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7 of 7 people found the following review helpful By Robert E. Cook on October 9, 2010
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I have a huge collection of Male Photography Books. This book is interestingly different. The first thing I noticed is that 90% of the photos are very dark. As much as I like the male body, it is more difficult to see the definition of the male form. The book is divided into 4 different concepts of art. The clown faces made me chuckle. Sexy with a sense of humor. I think my favorite photos are the ones with the flowers and head pieces on the models. I would love to see more of that by the photographer. The other thing I applaud is how he shows the entire body of some of the models from head to toe. Every part of the male body is beautiful and sexy and should be shown. The photographer has a good eye and the book is very artistic. I am glad to have it as part of my collection.
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4 of 4 people found the following review helpful By J. Lewis VINE VOICE on December 18, 2012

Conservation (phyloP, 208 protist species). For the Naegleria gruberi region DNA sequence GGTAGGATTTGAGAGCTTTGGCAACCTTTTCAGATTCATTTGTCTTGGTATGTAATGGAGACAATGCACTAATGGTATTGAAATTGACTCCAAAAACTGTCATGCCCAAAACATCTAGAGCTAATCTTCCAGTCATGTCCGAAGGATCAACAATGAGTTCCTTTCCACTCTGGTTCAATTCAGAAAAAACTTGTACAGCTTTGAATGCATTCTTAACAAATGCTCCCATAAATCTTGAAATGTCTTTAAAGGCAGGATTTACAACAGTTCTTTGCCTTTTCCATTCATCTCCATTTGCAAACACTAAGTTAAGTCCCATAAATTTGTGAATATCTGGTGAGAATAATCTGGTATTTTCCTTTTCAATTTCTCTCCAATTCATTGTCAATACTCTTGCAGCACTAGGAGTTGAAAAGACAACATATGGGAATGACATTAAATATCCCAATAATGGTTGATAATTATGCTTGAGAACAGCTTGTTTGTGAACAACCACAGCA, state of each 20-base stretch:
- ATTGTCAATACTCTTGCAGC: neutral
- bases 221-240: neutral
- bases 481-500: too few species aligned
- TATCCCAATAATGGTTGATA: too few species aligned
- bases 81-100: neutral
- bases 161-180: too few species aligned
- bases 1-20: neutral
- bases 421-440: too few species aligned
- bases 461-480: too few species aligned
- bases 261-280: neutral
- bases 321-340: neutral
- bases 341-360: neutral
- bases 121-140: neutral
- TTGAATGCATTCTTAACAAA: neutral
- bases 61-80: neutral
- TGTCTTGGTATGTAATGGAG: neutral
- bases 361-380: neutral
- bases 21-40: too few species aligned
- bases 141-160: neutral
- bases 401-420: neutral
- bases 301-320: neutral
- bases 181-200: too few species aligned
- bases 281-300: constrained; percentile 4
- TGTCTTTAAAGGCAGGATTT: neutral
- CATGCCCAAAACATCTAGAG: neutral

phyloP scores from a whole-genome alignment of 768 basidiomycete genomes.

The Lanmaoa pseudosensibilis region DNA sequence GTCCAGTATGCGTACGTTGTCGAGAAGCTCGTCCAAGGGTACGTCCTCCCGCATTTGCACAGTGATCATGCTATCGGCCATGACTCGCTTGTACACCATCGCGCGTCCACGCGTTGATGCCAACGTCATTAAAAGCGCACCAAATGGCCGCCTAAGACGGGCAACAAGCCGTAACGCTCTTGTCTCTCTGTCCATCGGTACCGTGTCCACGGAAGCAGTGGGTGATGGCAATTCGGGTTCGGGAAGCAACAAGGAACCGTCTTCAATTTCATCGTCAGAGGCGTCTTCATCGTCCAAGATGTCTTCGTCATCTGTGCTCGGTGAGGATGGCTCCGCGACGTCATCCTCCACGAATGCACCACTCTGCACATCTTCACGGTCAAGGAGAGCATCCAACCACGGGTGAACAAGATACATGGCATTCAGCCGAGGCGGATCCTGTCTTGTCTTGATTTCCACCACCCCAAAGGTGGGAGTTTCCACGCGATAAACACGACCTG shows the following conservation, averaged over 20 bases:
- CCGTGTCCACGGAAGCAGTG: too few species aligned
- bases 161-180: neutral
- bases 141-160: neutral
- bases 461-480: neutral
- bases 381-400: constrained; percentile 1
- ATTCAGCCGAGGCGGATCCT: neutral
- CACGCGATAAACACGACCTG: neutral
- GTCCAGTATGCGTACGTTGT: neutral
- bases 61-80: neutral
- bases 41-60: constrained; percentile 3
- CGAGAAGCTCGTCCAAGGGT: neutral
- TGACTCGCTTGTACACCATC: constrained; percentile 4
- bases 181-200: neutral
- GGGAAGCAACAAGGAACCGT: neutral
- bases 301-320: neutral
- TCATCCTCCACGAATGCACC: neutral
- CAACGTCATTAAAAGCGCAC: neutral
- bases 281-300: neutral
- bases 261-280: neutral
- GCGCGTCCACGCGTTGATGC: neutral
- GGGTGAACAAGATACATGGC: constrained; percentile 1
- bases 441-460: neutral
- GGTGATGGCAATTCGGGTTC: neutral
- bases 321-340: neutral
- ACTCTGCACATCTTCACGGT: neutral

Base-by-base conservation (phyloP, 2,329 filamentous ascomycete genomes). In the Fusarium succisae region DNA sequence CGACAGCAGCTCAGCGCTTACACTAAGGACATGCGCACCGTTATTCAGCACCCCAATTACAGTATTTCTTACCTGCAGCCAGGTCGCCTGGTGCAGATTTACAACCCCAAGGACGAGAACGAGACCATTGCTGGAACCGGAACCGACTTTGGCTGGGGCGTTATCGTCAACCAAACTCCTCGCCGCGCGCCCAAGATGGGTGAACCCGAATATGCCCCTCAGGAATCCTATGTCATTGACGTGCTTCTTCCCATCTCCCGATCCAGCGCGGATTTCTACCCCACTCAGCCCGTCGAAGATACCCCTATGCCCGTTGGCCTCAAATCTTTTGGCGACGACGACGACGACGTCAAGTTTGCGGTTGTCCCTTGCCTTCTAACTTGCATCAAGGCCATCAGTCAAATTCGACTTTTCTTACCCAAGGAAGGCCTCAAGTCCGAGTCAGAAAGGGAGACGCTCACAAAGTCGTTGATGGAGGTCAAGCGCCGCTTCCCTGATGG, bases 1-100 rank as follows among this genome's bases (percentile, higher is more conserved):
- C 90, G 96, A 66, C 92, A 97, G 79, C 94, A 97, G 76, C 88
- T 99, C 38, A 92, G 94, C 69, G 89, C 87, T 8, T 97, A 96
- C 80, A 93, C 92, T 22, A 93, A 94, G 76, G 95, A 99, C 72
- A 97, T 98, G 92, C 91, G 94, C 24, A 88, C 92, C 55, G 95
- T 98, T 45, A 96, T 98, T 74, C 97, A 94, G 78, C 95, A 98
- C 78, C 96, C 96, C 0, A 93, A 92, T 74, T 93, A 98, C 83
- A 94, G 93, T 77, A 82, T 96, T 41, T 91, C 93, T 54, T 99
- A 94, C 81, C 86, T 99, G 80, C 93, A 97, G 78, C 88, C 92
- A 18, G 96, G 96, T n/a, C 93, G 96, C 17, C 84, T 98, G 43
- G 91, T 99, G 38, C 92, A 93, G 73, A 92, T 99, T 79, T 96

The young men whose images are collected in "Mucho Macho" are indeed genuine beauties, and anyone appreciative of male beauty will surely enjoy gazing at these pictures. But there is very little of the "machismo" referred to in the book's title, much less "mucho" of it. Instead, what is captured here with great skill -- if unintentionally -- is a contemporary, highly commercial and generally unimaginative expression of what masculinity must look like draw from the overlapping worlds of high-end marketing and the erotic aspirations of middle-class gay white men. The photographer's background in fashion and marketing is obvious here: the poses and ambiance that presumably are intended as expressions of a raw masculinity are anything but, but do jump out as the intensely scripted studio shots for glossy magazines from which they obviously derive. The pretty young men with perfectly chiseled physiques and flawless complexions on display here might better be thought of as what one might meet in trendy and exclusive gay clubs in West Hollywood or at a party in the best section of the Pines on Fire Island during the height of the season surrounded by fawning admirers, rather than as the kind of men whose masculinity is referenced in the title of this work, and only distantly in the photos themselves. The best analogy for the machismo of "Mucho Macho" is the kind of computer-generated recreations of by-gone eras that one sees in contemporary documentaries on ancient Rome or the dinosaurs of the Jurassic: its the best that those creating it can do based on available archeological or fossil evidence on a world that they have never experienced. As such, "Mucho Macho" is an insightful look into the sensibilities of middle-class gay white men (and others who share or aspire to it) where masculinity is both glamorized and banished. But this, of course, is a very interesting cultural Freudian slip.